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EDITIONS
Tuesday, 29 October, 2002, 13:21 GMT
My working week
As the House of Commons decides whether to change its hours, BBC News Online asked two MPs to describe their working week and how they hope or fear it could change.


Julia Drown, Labour MP for South Swindon

My days vary, depending on whether I am working in Westminster or in my constituency.

I come into London on Monday morning and go back to my constituency on Thursday night.

In Westminster, I sort out my child in the morning and tend to get to work about 10am.


There is a danger it will turn MPs into clockwatchers

Brian Donohoe, Labour MP
In the mornings, I tend to do paperwork and have meetings before the House of Commons starts sitting at 2.30pm.

From then on I might be popping in and out of the chamber or attending other meetings.

Voting delays

That goes on into the evening and on most nights and it means I am lucky if I get home before 10.30pm or 11pm.

In that time there are huge numbers of inefficiencies, like us not really knowing what is going to be debated and when.

It takes us about 20 minutes to go through the division lobbies to vote when it could be done electronically.

If we had lists of who would be called to speak, as well as better programming, we could conduct the whole business more efficiently.

Changing to sessions which end at 7pm will relieve some of the pressure on wider families.

But actually I imagine I will still be here in Westminster in the evenings for meetings.

The Commons is meant to be the central, serious chamber in Parliament and it seems more sensible for it to sit in normal working hours, with other meetings held in the evenings.

It might also mean that more of the public will be able to come to see MPs at work.


Brian Donohoe Labour MP for Cunninghame South

I live in London from Monday to Thursday, so I would normally be at my desk in the Commons by 9am.

I take about 10 minutes to have something to eat and then I open the mail and phone the office.

I spend a fair amount of my time building contacts with outside agencies, and this is something which will be threatened by these new proposals, which contract all of the Commons business into the middle of the day.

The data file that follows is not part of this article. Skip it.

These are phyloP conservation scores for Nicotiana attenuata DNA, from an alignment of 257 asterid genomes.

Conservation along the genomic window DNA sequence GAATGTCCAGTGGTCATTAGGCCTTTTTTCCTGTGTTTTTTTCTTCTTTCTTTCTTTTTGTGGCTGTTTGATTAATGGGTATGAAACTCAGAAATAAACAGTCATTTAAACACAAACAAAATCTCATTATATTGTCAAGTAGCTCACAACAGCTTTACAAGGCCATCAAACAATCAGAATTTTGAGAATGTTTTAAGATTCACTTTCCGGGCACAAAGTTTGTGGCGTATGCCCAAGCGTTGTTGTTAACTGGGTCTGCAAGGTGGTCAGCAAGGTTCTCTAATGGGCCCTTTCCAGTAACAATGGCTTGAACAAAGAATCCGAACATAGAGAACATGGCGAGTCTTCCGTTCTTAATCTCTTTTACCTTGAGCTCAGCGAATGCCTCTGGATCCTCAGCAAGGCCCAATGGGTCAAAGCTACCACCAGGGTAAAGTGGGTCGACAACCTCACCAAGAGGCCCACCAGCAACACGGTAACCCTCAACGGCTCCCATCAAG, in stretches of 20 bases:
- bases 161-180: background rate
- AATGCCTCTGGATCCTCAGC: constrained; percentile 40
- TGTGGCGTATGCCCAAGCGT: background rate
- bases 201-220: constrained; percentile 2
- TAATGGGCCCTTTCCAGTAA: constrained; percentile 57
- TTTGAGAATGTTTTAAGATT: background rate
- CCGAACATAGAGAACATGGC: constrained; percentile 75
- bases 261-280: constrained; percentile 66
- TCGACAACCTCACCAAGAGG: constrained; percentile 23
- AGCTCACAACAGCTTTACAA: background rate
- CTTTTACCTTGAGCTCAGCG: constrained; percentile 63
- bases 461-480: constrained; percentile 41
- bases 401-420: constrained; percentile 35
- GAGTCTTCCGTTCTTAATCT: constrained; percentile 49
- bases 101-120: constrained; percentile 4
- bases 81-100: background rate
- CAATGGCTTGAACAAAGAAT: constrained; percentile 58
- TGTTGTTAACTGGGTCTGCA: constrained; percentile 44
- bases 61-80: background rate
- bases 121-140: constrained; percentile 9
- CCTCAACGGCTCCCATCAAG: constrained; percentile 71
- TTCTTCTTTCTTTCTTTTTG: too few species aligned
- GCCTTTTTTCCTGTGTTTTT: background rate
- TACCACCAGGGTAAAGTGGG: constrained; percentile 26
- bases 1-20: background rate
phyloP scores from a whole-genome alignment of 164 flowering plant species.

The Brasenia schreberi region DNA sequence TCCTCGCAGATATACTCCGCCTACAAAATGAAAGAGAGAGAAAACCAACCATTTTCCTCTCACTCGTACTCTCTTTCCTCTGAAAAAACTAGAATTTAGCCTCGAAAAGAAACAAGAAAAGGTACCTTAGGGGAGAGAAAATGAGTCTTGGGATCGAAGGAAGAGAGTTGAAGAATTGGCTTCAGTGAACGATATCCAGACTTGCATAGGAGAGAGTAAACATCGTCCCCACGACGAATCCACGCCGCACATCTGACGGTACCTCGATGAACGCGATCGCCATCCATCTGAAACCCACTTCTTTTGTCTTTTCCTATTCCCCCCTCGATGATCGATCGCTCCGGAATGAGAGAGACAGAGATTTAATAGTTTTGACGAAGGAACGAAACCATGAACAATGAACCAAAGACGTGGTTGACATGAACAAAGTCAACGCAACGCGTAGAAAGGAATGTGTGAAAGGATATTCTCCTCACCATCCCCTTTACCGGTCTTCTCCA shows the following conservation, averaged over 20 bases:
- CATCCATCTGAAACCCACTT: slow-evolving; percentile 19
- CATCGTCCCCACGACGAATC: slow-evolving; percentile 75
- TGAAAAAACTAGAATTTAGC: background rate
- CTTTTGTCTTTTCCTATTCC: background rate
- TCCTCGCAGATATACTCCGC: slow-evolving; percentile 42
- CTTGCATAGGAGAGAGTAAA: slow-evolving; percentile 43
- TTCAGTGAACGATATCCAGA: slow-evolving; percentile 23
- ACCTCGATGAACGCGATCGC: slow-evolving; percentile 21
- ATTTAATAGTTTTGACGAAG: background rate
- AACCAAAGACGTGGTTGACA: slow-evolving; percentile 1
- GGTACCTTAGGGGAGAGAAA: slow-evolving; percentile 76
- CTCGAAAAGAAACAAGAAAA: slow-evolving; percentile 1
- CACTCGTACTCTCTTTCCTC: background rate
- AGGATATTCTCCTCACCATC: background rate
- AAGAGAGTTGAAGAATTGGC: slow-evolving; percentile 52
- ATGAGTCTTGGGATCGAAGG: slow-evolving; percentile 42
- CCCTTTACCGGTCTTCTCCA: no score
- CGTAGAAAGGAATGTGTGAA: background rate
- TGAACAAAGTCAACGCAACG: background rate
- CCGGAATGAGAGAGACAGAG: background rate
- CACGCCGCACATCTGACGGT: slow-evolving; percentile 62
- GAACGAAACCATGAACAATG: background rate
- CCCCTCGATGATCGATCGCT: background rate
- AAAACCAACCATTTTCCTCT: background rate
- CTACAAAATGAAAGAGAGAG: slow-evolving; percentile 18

On Tuesday morning, for example, I am meeting officials from Taiwan, to talk about employment issues affecting my constituency.

I will then be meeting a group of former US congressmen, as part of my work with the British/American parliamentary group.

'Crazy' proposals

Then I will be meeting representatives from the Civil Aviation Authority, as part of my work with the Commons aviation group.

I will be having dinner with representatives of the British retail industry.

I will then be returning to the Commons, where I hope to vote until 2am against some of the crazier aspects of these proposals.

Wednesdays are mostly taken up with reading and preparation for the transport select committee, of which I am a member.

'Sitting around'

I normally return to my constituency on Thursday evenings, where I spend the weekend holding surgeries and doing constituency work.

I think the danger, with these new proposals, is that you will get MPs with no outside interests or wider experience.

There is also a danger it will turn MPs into clockwatchers, who can't wait to get out of the place at 5pm, or whenever the Parliamentary day ends.

If MPs are in London all week, they will not see their families until the weekend no matter what hours they work in the Commons.

I don't know how it serves constituents, for them to be sitting around with nothing to do on an evening.

 WATCH/LISTEN
 ON THIS STORY
The BBC's Shaun Ley
"Traditionalists could yet scupper plans for reform"
Leader of the Commons Robin Cook
"If we want to set the agenda for debate, we need to start before the middle of the afternoon"
See also:

08 Jul 02 | Politics
15 May 02 | Politics
12 Feb 02 | Politics
12 Dec 01 | Politics
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